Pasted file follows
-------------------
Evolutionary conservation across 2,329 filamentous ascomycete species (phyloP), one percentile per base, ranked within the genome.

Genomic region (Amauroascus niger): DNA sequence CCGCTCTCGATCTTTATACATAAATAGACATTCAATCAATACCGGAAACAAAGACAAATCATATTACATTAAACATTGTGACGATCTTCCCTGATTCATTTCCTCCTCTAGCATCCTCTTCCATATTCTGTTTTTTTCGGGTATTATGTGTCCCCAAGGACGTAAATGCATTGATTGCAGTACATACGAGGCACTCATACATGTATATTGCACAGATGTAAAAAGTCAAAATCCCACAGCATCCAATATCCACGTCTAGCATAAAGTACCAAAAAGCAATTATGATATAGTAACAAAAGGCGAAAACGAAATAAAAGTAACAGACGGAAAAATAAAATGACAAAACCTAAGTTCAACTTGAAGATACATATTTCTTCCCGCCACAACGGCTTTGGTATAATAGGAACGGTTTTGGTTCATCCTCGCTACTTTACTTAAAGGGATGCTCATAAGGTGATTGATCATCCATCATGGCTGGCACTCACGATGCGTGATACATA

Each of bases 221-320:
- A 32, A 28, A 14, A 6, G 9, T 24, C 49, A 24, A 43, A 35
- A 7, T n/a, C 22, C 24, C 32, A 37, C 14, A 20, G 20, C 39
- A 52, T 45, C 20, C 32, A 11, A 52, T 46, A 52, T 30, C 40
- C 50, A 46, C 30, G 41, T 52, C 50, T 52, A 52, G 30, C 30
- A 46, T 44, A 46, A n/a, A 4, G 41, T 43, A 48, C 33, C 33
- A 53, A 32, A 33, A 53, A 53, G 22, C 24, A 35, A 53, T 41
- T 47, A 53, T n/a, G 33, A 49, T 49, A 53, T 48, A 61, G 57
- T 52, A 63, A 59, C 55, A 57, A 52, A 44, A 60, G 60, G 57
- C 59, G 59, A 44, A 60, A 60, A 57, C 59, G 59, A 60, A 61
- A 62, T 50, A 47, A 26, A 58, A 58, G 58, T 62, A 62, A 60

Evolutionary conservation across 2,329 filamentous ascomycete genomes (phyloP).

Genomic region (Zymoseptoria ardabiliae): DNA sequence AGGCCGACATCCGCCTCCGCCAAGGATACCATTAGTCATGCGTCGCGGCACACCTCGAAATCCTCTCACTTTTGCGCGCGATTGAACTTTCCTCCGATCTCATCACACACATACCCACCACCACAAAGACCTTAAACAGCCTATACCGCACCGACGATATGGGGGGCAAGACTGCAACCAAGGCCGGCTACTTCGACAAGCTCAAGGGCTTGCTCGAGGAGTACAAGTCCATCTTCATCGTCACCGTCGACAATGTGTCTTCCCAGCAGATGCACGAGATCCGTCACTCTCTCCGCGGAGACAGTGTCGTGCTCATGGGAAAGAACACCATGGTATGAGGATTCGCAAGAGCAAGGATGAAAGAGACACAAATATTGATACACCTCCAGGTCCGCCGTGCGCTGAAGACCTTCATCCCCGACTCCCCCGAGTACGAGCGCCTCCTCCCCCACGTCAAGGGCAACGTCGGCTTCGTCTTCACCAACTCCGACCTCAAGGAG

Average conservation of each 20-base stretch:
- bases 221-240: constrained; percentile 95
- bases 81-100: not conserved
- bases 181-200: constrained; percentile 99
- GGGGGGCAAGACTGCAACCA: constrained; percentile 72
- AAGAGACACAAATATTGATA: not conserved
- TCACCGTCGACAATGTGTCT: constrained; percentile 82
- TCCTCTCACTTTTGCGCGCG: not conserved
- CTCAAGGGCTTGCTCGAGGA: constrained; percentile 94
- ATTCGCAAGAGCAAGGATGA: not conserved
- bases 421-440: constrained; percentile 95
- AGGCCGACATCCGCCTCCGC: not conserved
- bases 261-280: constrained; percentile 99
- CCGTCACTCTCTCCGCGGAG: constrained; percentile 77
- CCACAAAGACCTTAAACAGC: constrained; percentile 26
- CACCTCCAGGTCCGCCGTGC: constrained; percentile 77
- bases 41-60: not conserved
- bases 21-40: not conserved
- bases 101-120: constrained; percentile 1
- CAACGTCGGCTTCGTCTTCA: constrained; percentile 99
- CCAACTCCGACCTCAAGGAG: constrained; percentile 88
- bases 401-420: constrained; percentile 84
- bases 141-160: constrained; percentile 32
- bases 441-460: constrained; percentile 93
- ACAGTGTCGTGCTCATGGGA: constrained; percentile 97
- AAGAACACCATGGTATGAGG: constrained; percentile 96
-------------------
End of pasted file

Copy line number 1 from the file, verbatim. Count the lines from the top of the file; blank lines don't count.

Evolutionary conservation across 2,329 filamentous ascomycete species (phyloP), one percentile per base, ranked within the genome.